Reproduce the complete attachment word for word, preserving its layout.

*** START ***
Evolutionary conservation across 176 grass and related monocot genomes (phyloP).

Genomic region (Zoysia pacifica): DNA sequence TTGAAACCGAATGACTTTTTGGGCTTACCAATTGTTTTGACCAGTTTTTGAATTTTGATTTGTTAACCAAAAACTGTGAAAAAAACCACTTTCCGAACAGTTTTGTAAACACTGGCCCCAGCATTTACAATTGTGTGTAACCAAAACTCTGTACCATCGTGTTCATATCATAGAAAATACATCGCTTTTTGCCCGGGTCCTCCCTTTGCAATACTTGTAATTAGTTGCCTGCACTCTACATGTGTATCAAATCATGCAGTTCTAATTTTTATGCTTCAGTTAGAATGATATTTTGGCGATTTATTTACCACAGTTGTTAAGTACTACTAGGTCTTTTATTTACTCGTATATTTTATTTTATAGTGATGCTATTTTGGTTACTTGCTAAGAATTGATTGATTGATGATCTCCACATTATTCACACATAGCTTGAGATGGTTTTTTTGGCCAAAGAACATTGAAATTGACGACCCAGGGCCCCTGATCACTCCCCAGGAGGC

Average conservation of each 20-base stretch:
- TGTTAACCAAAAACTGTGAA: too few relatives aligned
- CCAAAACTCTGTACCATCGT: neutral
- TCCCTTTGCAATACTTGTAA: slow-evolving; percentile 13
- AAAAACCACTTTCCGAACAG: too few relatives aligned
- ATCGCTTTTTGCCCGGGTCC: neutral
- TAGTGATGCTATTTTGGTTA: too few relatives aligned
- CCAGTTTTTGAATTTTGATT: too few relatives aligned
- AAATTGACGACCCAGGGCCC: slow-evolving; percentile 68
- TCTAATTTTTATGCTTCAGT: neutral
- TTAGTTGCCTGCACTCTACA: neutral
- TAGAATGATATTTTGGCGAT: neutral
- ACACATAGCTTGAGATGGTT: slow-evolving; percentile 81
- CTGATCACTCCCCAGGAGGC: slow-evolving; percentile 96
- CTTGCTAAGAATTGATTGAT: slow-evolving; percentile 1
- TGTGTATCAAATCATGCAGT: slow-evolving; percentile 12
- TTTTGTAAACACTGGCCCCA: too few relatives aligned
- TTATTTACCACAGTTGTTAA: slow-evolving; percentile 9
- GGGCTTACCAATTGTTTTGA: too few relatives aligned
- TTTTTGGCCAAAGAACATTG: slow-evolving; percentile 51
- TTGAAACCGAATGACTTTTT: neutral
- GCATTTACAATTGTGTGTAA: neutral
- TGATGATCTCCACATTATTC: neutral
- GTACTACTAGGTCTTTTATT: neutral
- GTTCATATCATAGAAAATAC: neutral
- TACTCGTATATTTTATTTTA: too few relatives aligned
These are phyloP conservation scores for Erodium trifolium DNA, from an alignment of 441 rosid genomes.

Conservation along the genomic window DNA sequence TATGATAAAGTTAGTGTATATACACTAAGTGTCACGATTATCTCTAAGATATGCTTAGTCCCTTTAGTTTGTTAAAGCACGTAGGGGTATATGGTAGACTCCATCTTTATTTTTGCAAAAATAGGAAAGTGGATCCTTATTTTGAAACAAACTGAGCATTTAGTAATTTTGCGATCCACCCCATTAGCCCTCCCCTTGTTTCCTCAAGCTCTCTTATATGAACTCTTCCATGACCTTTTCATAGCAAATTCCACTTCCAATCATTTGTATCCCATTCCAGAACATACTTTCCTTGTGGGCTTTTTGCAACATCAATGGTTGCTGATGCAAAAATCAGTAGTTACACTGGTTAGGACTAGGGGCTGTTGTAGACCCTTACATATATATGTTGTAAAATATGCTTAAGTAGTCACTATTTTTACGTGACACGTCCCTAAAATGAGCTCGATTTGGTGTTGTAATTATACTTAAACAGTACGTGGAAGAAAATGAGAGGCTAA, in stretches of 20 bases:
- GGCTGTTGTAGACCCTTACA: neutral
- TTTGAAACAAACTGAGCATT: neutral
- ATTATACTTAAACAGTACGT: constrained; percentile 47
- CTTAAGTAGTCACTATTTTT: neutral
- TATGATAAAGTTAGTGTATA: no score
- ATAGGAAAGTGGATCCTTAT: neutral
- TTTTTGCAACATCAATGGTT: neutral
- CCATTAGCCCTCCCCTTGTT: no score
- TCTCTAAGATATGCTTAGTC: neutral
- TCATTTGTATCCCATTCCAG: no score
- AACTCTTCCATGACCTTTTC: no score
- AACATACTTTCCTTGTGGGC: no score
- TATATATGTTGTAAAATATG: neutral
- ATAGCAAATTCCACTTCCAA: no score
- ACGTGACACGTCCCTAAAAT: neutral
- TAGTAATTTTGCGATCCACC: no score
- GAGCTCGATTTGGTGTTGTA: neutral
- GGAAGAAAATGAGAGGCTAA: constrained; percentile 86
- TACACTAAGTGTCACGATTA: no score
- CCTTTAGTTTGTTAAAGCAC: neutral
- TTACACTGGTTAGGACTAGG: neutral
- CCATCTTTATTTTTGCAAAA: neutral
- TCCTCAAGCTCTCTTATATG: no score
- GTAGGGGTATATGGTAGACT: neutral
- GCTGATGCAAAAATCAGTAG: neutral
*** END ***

Evolutionary conservation across 176 grass and related monocot genomes (phyloP).

Genomic region (Zoysia pacifica): DNA sequence TTGAAACCGAATGACTTTTTGGGCTTACCAATTGTTTTGACCAGTTTTTGAATTTTGATTTGTTAACCAAAAACTGTGAAAAAAACCACTTTCCGAACAGTTTTGTAAACACTGGCCCCAGCATTTACAATTGTGTGTAACCAAAACTCTGTACCATCGTGTTCATATCATAGAAAATACATCGCTTTTTGCCCGGGTCCTCCCTTTGCAATACTTGTAATTAGTTGCCTGCACTCTACATGTGTATCAAATCATGCAGTTCTAATTTTTATGCTTCAGTTAGAATGATATTTTGGCGATTTATTTACCACAGTTGTTAAGTACTACTAGGTCTTTTATTTACTCGTATATTTTATTTTATAGTGATGCTATTTTGGTTACTTGCTAAGAATTGATTGATTGATGATCTCCACATTATTCACACATAGCTTGAGATGGTTTTTTTGGCCAAAGAACATTGAAATTGACGACCCAGGGCCCCTGATCACTCCCCAGGAGGC

Average conservation of each 20-base stretch:
- TGTTAACCAAAAACTGTGAA: too few relatives aligned
- CCAAAACTCTGTACCATCGT: neutral
- TCCCTTTGCAATACTTGTAA: slow-evolving; percentile 13
- AAAAACCACTTTCCGAACAG: too few relatives aligned
- ATCGCTTTTTGCCCGGGTCC: neutral
- TAGTGATGCTATTTTGGTTA: too few relatives aligned
- CCAGTTTTTGAATTTTGATT: too few relatives aligned
- AAATTGACGACCCAGGGCCC: slow-evolving; percentile 68
- TCTAATTTTTATGCTTCAGT: neutral
- TTAGTTGCCTGCACTCTACA: neutral
- TAGAATGATATTTTGGCGAT: neutral
- ACACATAGCTTGAGATGGTT: slow-evolving; percentile 81
- CTGATCACTCCCCAGGAGGC: slow-evolving; percentile 96
- CTTGCTAAGAATTGATTGAT: slow-evolving; percentile 1
- TGTGTATCAAATCATGCAGT: slow-evolving; percentile 12
- TTTTGTAAACACTGGCCCCA: too few relatives aligned
- TTATTTACCACAGTTGTTAA: slow-evolving; percentile 9
- GGGCTTACCAATTGTTTTGA: too few relatives aligned
- TTTTTGGCCAAAGAACATTG: slow-evolving; percentile 51
- TTGAAACCGAATGACTTTTT: neutral
- GCATTTACAATTGTGTGTAA: neutral
- TGATGATCTCCACATTATTC: neutral
- GTACTACTAGGTCTTTTATT: neutral
- GTTCATATCATAGAAAATAC: neutral
- TACTCGTATATTTTATTTTA: too few relatives aligned
These are phyloP conservation scores for Erodium trifolium DNA, from an alignment of 441 rosid genomes.

Conservation along the genomic window DNA sequence TATGATAAAGTTAGTGTATATACACTAAGTGTCACGATTATCTCTAAGATATGCTTAGTCCCTTTAGTTTGTTAAAGCACGTAGGGGTATATGGTAGACTCCATCTTTATTTTTGCAAAAATAGGAAAGTGGATCCTTATTTTGAAACAAACTGAGCATTTAGTAATTTTGCGATCCACCCCATTAGCCCTCCCCTTGTTTCCTCAAGCTCTCTTATATGAACTCTTCCATGACCTTTTCATAGCAAATTCCACTTCCAATCATTTGTATCCCATTCCAGAACATACTTTCCTTGTGGGCTTTTTGCAACATCAATGGTTGCTGATGCAAAAATCAGTAGTTACACTGGTTAGGACTAGGGGCTGTTGTAGACCCTTACATATATATGTTGTAAAATATGCTTAAGTAGTCACTATTTTTACGTGACACGTCCCTAAAATGAGCTCGATTTGGTGTTGTAATTATACTTAAACAGTACGTGGAAGAAAATGAGAGGCTAA, in stretches of 20 bases:
- GGCTGTTGTAGACCCTTACA: neutral
- TTTGAAACAAACTGAGCATT: neutral
- ATTATACTTAAACAGTACGT: constrained; percentile 47
- CTTAAGTAGTCACTATTTTT: neutral
- TATGATAAAGTTAGTGTATA: no score
- ATAGGAAAGTGGATCCTTAT: neutral
- TTTTTGCAACATCAATGGTT: neutral
- CCATTAGCCCTCCCCTTGTT: no score
- TCTCTAAGATATGCTTAGTC: neutral
- TCATTTGTATCCCATTCCAG: no score
- AACTCTTCCATGACCTTTTC: no score
- AACATACTTTCCTTGTGGGC: no score
- TATATATGTTGTAAAATATG: neutral
- ATAGCAAATTCCACTTCCAA: no score
- ACGTGACACGTCCCTAAAAT: neutral
- TAGTAATTTTGCGATCCACC: no score
- GAGCTCGATTTGGTGTTGTA: neutral
- GGAAGAAAATGAGAGGCTAA: constrained; percentile 86
- TACACTAAGTGTCACGATTA: no score
- CCTTTAGTTTGTTAAAGCAC: neutral
- TTACACTGGTTAGGACTAGG: neutral
- CCATCTTTATTTTTGCAAAA: neutral
- TCCTCAAGCTCTCTTATATG: no score
- GTAGGGGTATATGGTAGACT: neutral
- GCTGATGCAAAAATCAGTAG: neutral